Tuesday, December 14, 2010

The Belize sugar industry is viable with intervention of some kind.


Some interesting things came to my attention in an interview with BSI bigwigs on local TV media.

BSI the sugar factory is independent of the producers the cane farmers, who are organized by themselves into Associations. The BSI corporation is owned by shareholders. 81% of the shareholders are the employees of the factory. 9% by the Government of Belize and 10% was owned by Tate and Lyle, but was sold to a South African investor. Essentially the factory works on dividends for employees. Though for the last four years they have not paid any dividends due to declining cane quality and sugar content. There were some weather conditions accounting for some of that.

The sugar industry works by cane producer groups and the factory group and the buyers. Essentially the sugar industry in Belize would have collapsed as the small factory capacity had maxed out. The BSI executives say that now BELCOGEN the electrical power turbines are online, they will have the ability to increase the capacity of the factory to mill more sugar cane due to cheaper energy being available. They plan if all things go well, on expanding the capacity of the sugar factory. The problems are below.

The number of small cane farmers has increased, but the amount of sugar produced over the past four years has been dropping. Due to poor quality of cane and a chaotic uncontrolled delivery system to the factory.

Revenues from sugar are shared between the sugar cane farmers who get 65% and the factory who get 35%. There is plenty of auditing and safeguards involved in this process in a shared manner.

Belize production of sugar per hectare is the lowest in the region. Including Brazil, Guatemala and Guyana. Experts say that the farmers can produce 400% more sugar per hectare than tney are now doing. This would bring sugar production just level with surrounding sugar countries. The Agriculture Department Research people are responsible for building this increased production over the past ten years, but due to the bankruptcy disaster by the last government, the political FONSECA, MUSA and GODFREY debacle with trickle down economics foolishness, the Belize government was unable for the past ten years to fund the Agriculture Department. Indeed, the Agriculture College was forcibly closed and everything has been on standbye for the last eight years due to politically created financial difficulties with the government mismanagement. With the help of Taiwan, the Agriculture Department and also UNESCO or one of those UN FAO organizations the Agriculture Department is starting to function again, from the skeleton staff mode that it had for the last 10 years. The next project for the Agriculture Department is to start making small cane farmers increase their cane production by 400% to just meet production averages of surrounding countries. Where the government will find the money, or technical skills is not yet known?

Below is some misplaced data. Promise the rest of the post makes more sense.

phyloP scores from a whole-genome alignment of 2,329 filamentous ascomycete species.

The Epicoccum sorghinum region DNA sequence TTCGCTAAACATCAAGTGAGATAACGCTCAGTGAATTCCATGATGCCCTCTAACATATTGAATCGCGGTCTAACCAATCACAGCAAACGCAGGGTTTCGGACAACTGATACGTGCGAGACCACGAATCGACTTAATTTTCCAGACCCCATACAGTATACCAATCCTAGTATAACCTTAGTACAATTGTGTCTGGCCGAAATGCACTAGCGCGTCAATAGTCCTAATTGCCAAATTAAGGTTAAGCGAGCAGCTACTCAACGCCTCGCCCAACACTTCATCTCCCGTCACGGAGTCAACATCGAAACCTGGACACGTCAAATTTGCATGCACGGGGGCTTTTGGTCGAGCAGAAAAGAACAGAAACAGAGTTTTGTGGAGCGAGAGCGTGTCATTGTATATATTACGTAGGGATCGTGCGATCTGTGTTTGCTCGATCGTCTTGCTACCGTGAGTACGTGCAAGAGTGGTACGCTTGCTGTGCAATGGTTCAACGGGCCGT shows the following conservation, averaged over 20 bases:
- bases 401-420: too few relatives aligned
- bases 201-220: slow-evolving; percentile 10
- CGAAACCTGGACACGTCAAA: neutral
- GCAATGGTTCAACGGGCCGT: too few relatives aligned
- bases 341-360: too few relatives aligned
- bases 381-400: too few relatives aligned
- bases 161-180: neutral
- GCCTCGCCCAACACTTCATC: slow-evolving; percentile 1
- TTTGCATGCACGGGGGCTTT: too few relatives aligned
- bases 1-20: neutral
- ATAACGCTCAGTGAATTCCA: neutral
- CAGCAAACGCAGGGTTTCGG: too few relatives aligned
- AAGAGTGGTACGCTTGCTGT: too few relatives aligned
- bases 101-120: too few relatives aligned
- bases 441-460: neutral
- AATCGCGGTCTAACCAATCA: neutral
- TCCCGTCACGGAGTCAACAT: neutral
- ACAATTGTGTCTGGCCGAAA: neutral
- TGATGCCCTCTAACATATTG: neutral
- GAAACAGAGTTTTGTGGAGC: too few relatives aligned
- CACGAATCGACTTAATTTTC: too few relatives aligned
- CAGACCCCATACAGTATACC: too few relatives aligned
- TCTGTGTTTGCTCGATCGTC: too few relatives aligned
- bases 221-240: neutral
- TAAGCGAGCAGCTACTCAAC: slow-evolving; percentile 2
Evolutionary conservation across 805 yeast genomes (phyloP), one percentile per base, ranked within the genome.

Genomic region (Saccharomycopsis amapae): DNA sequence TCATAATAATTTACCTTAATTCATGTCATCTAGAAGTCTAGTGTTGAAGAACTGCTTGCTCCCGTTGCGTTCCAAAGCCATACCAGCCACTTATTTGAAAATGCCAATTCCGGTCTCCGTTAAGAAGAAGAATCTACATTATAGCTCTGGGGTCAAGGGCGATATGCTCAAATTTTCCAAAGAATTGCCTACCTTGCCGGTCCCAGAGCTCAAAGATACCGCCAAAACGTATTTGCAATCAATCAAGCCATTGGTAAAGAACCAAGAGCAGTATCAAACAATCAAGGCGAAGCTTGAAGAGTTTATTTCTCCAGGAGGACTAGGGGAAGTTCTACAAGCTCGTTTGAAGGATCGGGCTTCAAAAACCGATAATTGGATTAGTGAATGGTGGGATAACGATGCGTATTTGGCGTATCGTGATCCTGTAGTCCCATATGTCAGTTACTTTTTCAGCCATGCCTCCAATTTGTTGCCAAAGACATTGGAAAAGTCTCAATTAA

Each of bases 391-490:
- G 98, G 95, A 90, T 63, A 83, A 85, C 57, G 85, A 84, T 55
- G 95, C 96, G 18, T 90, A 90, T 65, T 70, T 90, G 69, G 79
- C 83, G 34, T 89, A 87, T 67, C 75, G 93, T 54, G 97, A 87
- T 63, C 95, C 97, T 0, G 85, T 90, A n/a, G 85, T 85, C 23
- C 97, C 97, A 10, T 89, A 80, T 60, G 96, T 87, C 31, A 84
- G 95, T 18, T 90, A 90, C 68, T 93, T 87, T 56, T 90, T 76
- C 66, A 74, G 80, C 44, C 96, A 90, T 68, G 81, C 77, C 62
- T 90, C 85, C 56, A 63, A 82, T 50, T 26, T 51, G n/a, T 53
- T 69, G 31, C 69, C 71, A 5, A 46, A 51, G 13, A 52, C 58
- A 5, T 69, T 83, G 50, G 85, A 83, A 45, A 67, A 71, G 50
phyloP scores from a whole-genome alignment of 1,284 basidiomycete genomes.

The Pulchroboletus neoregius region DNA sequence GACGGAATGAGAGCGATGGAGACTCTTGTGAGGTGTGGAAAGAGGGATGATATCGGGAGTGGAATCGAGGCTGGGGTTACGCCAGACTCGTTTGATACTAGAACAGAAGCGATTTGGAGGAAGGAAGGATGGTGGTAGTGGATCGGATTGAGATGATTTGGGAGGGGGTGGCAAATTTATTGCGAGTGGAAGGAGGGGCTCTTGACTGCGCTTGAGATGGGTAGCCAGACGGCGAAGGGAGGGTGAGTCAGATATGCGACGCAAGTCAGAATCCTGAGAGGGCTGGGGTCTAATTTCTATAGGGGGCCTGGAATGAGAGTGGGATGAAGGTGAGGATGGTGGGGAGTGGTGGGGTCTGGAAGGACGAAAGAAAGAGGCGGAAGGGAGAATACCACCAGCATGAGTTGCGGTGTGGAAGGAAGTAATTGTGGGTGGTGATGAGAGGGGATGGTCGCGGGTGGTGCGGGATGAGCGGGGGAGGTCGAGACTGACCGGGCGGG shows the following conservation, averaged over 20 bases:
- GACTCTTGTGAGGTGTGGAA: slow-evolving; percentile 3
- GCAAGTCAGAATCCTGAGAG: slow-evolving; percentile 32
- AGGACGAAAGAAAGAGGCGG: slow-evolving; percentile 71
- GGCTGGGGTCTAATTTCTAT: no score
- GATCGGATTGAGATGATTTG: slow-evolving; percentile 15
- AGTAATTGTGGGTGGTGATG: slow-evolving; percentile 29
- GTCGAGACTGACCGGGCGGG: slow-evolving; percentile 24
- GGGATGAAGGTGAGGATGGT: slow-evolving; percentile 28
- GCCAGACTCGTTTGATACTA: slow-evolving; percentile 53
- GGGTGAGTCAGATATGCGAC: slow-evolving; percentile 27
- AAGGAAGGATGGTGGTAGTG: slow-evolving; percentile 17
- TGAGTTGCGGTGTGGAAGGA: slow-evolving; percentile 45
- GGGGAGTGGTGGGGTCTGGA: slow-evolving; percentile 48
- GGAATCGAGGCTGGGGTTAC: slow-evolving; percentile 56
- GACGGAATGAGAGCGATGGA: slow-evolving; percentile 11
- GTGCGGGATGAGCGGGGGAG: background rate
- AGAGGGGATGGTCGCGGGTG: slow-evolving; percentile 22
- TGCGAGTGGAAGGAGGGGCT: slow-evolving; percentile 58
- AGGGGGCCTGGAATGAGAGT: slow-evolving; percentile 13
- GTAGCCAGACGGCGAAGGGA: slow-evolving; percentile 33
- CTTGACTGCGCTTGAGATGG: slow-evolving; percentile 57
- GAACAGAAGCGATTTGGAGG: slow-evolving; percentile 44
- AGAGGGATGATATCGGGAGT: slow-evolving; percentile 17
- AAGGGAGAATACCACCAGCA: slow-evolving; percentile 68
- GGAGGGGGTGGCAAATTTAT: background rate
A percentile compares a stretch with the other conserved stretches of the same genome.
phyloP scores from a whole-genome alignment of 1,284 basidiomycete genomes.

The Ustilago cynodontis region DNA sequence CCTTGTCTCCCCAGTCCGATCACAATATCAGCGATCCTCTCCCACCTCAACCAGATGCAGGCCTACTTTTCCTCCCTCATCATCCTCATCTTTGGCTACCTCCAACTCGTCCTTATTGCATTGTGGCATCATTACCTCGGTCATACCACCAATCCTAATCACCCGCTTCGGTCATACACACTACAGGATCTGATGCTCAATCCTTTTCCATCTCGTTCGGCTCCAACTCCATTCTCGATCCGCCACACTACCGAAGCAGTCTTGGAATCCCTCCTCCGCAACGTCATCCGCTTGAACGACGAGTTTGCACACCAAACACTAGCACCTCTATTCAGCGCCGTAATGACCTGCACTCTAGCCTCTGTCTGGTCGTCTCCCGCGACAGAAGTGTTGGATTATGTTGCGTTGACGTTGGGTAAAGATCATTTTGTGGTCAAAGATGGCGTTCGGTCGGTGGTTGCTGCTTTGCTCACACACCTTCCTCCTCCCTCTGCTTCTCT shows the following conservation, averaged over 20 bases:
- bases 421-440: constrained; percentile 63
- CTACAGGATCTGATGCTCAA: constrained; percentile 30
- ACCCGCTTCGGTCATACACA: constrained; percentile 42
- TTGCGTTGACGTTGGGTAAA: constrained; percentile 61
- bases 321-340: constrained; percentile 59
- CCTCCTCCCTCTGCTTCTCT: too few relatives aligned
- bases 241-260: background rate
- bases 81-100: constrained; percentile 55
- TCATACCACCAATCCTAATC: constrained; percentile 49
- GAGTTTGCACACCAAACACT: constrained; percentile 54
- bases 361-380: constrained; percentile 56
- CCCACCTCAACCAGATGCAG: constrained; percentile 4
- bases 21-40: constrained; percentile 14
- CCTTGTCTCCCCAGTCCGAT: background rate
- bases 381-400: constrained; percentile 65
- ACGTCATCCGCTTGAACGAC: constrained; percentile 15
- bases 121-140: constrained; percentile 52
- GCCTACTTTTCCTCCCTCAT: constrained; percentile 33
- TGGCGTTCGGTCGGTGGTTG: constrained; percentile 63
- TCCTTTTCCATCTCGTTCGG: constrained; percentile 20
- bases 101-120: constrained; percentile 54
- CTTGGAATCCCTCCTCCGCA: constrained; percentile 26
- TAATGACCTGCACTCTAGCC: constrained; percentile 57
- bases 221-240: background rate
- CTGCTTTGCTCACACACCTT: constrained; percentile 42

The major problems facing the industry revenues, is cane quality, timely and regulated scheduled deliveries and less mud. In this regard, the ASSOCIATIONS of small farmers in the past have insisted that each cane farmer get paid the same as each other. Yet the cleanliness, the quality of cane and other field factors dictate that a lot of small cane farmers are producing and selling a lot of mud and poor quality cane and getting paid the same as good producers. There is no incentive and indeed a lot of unscrupulous small farmers are taking advantage of the situation. The equivalent in the lobster industry are producers who stuff the gut cavity of lobster tails to increase weight with meat that spoils the lobster packages. Cooperatives control their membership quality very carefully and penalize poor producers who are destroying the industry. There is no incentive to deliver proper cane in a timely manner as of yet. As the farmers are governed by votes in associations it has proved impossible to date, to refuse poor quality farmer truck loads, or pay according to quality. The membership insist all get treated equally even though what is being delivered in the cane trucks is not equal. Unless the Cane Associations find a way to govern themselves like fishing cooperatives as to quality of product, the bad farmers are going to break the industry.

The industry is viable. All the problems have been foreseen for ten years. The industry is not viable if the small cane farmers do not form something better than an Association, perhaps a corporation to govern themselves by rules of inspection, delivery, harvesting practise and control of mud and quality in general. Without that the sugar industry in Belize is going to be dead either the end of this year, or next year.

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